College swimmer was afraid to come out and carry ‘the weight of being an out gay athlete’ on his shoulders
A college swimmer has revealed that he was afraid to come out as gay while competing because he felt that he couldn’t carry “the weight of being an out gay athlete” on his shoulders.
Matthew Dynneson revealed in an article for Outsports that the prospect of coming out while he was competing was daunting.
In the article, Dynneson wrote that swimming was always “a huge part” of his life and said he is proud to see “how much love and hard work I put into my swimming career over the years”.
After retiring from swimming in 2018, Dynneson made the brave decision to come out as gay.
Coming out as gay ‘wasn’t as easy as most people might think,’ swimmer reveals.
“It wasn’t as easy as most people might think,” Dynneson wrote. “I didn’t plan on coming out while I was competing because it wasn’t the right time for me. As much as I loved the sport and spending time with my teammates, it felt like I couldn’t carry the weight of being an out gay athlete on my shoulders. Not yet.”
He also said that he never revealed his identity to his teammates because he didn’t know how to deal with the situation.
As much as I loved the sport and spending time with my teammates, it felt like I couldn’t carry the weight of being an out gay athlete on my shoulders.
“I didn’t know how it would affect me and my relationship with them. It’s something that no athlete should ever have to worry about.”
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Looking back, he said he wishes he had been more honest with his teammates at St Olaf and Carthage – but also said he knows that he dealt with the situation in the best way he could at the time.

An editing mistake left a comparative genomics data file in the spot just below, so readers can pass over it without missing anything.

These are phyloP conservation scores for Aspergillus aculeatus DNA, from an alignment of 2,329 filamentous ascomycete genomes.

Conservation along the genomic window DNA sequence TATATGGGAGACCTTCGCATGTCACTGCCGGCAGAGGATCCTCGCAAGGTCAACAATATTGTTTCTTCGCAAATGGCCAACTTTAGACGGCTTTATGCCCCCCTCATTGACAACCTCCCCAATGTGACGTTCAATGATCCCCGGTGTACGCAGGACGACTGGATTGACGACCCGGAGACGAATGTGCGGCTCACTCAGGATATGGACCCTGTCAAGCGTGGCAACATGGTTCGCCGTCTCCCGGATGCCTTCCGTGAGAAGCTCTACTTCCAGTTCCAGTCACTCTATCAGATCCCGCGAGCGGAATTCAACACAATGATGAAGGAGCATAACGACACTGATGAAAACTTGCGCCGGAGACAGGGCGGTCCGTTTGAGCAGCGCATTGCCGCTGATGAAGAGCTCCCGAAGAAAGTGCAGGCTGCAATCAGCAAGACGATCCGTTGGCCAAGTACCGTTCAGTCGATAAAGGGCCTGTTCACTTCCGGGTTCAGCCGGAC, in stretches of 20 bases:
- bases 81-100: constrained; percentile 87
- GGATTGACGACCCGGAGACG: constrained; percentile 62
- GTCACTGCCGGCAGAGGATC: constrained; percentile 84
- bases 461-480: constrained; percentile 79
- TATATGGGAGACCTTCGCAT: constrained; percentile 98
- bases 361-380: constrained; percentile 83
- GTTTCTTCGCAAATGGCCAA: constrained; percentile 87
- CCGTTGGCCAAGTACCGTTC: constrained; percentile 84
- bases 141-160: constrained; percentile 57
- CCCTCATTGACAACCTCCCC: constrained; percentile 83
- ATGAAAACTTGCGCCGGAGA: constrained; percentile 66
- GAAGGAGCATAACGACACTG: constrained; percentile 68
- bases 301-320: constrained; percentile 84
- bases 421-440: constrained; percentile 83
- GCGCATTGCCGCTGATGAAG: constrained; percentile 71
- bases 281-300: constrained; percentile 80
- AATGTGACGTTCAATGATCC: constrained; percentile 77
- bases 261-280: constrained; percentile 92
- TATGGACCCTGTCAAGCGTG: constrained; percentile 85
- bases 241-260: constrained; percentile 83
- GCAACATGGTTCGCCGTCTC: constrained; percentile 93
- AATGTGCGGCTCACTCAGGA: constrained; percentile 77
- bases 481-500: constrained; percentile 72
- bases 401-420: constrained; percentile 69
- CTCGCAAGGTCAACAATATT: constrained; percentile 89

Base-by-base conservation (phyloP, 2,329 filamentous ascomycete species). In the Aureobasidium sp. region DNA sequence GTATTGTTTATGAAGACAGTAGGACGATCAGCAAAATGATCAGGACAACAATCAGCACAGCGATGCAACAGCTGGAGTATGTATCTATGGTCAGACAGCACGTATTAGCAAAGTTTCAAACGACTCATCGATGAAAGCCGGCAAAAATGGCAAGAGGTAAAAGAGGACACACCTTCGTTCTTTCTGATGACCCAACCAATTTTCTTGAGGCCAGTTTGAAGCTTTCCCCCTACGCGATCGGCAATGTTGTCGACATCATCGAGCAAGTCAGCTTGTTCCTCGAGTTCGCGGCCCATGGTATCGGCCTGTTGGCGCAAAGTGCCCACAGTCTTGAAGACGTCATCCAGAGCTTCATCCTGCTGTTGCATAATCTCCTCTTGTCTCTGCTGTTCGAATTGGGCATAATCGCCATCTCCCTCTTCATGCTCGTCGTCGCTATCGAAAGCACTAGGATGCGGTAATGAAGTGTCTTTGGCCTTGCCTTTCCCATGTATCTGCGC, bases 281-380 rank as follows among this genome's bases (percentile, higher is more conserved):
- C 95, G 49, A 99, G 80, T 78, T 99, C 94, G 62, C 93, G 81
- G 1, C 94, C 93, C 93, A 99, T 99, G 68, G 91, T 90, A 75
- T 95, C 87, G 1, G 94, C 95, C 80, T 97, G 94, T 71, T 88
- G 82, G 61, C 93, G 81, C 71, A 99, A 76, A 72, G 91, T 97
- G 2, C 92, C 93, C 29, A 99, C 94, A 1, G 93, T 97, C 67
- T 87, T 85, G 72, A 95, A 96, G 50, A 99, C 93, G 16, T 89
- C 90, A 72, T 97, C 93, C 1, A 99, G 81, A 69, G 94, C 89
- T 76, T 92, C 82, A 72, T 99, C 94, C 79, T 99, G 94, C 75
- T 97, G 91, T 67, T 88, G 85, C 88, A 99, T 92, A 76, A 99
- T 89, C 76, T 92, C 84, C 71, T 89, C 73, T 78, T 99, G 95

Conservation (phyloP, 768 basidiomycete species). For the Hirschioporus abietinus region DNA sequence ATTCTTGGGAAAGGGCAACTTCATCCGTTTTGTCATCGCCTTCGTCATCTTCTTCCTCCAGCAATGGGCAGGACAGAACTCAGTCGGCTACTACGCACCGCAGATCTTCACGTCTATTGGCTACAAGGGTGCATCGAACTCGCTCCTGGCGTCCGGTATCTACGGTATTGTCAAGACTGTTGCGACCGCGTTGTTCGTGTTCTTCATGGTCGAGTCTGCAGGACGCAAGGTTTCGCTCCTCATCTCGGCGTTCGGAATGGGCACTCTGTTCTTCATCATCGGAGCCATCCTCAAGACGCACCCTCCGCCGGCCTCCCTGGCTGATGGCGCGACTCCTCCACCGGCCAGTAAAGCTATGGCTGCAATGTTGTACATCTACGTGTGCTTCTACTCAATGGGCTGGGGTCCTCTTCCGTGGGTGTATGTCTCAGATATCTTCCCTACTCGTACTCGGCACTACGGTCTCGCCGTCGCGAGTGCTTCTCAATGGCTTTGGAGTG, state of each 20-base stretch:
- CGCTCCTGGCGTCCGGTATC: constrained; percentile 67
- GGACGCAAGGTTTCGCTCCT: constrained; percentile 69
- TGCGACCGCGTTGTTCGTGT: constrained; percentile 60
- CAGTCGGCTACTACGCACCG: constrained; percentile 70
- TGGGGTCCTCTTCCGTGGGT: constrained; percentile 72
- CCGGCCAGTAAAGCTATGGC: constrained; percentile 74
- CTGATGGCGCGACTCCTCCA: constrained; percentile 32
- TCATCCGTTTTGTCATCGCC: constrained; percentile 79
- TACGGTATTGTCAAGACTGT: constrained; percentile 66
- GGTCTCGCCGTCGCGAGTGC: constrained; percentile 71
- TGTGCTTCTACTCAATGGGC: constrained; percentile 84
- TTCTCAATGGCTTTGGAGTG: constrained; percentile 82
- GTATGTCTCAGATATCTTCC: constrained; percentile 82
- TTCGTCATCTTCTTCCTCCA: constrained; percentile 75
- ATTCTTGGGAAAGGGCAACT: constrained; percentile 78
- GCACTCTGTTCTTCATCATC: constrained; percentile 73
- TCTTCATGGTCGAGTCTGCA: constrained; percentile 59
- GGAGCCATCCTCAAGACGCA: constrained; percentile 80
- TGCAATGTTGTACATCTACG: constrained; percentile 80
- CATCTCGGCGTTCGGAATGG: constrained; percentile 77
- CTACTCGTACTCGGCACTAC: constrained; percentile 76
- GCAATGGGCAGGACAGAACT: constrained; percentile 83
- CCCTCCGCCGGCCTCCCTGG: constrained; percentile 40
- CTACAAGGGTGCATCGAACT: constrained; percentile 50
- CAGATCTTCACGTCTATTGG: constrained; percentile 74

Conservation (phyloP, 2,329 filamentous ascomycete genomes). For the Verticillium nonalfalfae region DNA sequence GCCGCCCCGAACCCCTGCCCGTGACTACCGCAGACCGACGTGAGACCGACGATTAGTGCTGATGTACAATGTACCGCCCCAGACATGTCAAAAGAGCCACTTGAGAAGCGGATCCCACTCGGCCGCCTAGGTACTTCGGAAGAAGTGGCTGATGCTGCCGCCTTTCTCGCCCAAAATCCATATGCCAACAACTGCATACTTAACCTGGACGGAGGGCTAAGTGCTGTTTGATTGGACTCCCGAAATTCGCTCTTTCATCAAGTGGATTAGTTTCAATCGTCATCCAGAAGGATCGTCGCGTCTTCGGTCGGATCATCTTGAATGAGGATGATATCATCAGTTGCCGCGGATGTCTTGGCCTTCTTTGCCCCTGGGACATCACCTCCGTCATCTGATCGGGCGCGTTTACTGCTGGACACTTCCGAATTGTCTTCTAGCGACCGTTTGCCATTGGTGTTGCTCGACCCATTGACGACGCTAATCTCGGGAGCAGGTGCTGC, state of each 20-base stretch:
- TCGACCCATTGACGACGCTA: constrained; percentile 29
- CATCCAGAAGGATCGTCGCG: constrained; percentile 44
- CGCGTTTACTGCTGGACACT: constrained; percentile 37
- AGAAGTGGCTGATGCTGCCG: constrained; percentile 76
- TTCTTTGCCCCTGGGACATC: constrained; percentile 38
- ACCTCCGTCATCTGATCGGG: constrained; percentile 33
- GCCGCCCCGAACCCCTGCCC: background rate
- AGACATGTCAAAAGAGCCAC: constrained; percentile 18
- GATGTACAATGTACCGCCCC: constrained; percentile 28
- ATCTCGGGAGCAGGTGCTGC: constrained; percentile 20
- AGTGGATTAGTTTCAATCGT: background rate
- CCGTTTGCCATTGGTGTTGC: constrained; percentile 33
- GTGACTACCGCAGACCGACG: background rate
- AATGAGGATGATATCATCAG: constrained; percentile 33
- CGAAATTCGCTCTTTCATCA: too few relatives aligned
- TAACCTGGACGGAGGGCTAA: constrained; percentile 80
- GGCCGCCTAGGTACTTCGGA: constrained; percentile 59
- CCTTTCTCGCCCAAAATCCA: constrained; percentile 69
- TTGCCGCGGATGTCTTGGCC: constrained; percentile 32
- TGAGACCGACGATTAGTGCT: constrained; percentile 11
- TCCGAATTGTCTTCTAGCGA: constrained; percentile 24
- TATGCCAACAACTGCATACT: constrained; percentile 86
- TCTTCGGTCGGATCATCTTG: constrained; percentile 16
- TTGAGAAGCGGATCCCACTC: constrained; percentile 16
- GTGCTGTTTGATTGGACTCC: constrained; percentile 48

He was helped along in coming out when he met his boyfriend.
Matthew Dynneson was helped in coming out when he met his boyfriend, Brazilian volleyball player Felipe Oliveira. Meeting Felipe and finding out about other LGBT+ athletes helped Dynneson to reralise that it is OK to be gay and be in sport.
“This was a lesson I struggled learning as a competitive swimmer,” he wrote.
Being LGBT+ in sport can still be an extremely difficult experience for athletes. A recent EU-funded project from Outsports found that nine in 10 LGBT+ people believe that homophobia and transphobia in sport is a problem.
Of the participants who were currently active in a sport, 16 percent of them reported a negative experiences in the last 12 months linked to their sexual orientation or gender identity.
This figure jumps to 46 percent in the case of trans women.
These negative experiences most commonly involved verbal insults or slurs (82 per cent), discrimination (75 per cent) or verbal threats (45 per cent).